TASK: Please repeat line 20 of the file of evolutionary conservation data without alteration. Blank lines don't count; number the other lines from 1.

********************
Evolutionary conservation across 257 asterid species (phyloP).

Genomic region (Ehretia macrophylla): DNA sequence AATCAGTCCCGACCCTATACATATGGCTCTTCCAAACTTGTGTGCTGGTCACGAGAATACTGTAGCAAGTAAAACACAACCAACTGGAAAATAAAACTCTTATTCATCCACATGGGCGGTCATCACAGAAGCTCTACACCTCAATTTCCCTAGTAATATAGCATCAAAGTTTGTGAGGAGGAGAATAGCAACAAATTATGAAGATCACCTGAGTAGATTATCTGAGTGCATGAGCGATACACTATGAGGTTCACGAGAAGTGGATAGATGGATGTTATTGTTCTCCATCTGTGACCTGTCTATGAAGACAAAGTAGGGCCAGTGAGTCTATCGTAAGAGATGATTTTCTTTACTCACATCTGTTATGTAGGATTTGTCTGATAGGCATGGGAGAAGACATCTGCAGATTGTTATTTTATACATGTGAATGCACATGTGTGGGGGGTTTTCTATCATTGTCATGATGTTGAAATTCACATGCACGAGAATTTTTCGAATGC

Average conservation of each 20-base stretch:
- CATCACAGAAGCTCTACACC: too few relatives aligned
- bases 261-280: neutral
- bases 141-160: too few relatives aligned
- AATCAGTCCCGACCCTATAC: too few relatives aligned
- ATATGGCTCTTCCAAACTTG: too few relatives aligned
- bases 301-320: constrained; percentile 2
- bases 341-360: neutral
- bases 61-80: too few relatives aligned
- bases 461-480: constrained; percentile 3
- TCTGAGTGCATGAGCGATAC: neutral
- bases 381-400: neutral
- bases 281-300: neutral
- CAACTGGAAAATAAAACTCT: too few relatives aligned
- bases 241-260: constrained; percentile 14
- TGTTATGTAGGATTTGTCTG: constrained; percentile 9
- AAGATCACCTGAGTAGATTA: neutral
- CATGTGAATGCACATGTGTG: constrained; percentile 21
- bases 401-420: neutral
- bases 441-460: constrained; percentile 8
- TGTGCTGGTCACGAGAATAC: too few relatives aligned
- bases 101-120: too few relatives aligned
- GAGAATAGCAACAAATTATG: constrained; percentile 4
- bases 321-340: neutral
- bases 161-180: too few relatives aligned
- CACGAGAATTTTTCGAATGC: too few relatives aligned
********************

- CATGTGAATGCACATGTGTG: constrained; percentile 21